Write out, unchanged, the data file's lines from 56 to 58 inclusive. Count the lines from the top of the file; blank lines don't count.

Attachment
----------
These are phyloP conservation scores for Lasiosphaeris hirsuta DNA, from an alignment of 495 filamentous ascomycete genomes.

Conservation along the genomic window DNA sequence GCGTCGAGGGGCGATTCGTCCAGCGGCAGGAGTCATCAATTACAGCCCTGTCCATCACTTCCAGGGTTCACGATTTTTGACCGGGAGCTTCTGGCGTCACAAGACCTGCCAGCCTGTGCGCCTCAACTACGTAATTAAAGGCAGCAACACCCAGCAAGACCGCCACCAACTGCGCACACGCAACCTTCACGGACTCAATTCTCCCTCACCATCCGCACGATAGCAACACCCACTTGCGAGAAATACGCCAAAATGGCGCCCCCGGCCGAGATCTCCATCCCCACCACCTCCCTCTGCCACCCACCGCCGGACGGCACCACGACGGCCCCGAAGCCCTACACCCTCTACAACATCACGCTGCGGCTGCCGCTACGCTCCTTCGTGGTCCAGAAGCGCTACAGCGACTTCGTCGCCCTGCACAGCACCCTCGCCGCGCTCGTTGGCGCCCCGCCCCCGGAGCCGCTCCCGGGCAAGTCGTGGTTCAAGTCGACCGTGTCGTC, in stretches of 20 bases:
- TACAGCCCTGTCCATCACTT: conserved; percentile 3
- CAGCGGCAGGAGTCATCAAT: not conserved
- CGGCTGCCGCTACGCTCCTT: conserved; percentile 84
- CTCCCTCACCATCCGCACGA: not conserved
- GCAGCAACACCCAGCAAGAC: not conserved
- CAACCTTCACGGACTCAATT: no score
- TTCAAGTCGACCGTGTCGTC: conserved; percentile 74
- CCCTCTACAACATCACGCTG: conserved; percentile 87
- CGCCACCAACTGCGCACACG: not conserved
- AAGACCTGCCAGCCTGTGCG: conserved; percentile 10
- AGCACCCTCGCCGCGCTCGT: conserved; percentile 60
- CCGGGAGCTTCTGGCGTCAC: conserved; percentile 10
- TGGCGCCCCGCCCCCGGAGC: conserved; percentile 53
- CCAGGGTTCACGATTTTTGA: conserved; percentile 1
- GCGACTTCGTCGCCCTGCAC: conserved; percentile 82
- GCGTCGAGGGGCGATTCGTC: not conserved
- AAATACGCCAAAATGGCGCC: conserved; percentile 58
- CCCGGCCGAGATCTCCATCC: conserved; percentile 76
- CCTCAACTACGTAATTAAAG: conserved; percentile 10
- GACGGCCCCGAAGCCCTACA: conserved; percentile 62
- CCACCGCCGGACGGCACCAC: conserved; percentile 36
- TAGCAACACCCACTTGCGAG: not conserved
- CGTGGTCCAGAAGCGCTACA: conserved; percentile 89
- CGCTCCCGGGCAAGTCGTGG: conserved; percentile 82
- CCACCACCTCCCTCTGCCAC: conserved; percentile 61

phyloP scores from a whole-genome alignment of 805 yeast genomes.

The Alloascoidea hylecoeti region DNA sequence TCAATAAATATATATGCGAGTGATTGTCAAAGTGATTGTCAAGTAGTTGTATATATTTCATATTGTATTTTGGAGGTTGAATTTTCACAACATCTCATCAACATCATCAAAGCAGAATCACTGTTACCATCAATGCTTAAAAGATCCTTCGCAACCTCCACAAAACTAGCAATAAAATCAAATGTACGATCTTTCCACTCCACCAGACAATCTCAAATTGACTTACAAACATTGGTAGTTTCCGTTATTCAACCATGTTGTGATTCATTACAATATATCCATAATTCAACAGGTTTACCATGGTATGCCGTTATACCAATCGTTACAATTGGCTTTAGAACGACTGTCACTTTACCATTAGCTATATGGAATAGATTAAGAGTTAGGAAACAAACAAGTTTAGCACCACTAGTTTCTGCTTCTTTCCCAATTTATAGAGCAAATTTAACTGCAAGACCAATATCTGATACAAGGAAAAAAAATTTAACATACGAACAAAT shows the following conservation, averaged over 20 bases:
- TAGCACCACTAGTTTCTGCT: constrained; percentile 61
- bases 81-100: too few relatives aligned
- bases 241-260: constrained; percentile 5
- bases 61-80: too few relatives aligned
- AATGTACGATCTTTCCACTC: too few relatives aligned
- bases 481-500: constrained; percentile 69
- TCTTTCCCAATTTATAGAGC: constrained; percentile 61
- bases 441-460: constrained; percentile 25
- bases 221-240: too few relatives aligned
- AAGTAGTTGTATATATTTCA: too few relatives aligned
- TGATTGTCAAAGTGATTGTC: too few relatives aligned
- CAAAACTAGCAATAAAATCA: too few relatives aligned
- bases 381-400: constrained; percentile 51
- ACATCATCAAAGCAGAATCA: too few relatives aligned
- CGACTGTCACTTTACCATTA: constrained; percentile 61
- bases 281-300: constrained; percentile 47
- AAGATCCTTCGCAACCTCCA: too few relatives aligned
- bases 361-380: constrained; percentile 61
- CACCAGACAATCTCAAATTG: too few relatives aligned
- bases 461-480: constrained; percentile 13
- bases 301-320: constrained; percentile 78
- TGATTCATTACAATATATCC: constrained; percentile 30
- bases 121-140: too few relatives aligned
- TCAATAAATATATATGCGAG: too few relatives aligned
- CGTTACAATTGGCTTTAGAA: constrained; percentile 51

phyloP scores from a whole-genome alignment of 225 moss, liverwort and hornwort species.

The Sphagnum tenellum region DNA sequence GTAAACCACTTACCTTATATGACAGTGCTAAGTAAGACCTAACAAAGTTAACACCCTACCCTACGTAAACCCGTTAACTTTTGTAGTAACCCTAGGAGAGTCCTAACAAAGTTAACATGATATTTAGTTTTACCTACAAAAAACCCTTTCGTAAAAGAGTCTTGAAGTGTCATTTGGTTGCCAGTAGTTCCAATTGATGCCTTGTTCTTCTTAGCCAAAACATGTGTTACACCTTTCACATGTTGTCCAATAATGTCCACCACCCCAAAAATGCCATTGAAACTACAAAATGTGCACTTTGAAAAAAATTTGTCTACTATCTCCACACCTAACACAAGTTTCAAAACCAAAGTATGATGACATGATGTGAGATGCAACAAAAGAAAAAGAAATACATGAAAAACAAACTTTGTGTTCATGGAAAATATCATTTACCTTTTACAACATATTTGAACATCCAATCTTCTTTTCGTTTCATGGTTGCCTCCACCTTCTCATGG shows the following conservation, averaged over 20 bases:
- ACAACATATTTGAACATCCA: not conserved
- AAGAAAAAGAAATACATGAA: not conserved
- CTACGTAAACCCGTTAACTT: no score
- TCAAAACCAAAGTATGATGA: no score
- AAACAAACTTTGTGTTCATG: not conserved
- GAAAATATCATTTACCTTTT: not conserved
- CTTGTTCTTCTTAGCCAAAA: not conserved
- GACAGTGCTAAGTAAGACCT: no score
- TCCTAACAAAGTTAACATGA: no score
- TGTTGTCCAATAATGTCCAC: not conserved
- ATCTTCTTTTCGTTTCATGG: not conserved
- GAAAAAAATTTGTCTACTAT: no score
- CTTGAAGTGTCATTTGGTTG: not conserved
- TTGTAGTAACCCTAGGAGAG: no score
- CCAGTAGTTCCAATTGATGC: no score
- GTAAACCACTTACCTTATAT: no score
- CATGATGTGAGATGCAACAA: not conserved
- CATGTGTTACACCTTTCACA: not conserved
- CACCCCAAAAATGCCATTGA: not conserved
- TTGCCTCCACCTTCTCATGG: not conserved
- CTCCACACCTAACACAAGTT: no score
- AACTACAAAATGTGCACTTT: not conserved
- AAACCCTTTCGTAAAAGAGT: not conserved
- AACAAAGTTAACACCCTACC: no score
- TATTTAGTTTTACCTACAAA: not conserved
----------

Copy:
The Sphagnum tenellum region DNA sequence GTAAACCACTTACCTTATATGACAGTGCTAAGTAAGACCTAACAAAGTTAACACCCTACCCTACGTAAACCCGTTAACTTTTGTAGTAACCCTAGGAGAGTCCTAACAAAGTTAACATGATATTTAGTTTTACCTACAAAAAACCCTTTCGTAAAAGAGTCTTGAAGTGTCATTTGGTTGCCAGTAGTTCCAATTGATGCCTTGTTCTTCTTAGCCAAAACATGTGTTACACCTTTCACATGTTGTCCAATAATGTCCACCACCCCAAAAATGCCATTGAAACTACAAAATGTGCACTTTGAAAAAAATTTGTCTACTATCTCCACACCTAACACAAGTTTCAAAACCAAAGTATGATGACATGATGTGAGATGCAACAAAAGAAAAAGAAATACATGAAAAACAAACTTTGTGTTCATGGAAAATATCATTTACCTTTTACAACATATTTGAACATCCAATCTTCTTTTCGTTTCATGGTTGCCTCCACCTTCTCATGG shows the following conservation, averaged over 20 bases:
- ACAACATATTTGAACATCCA: not conserved
- AAGAAAAAGAAATACATGAA: not conserved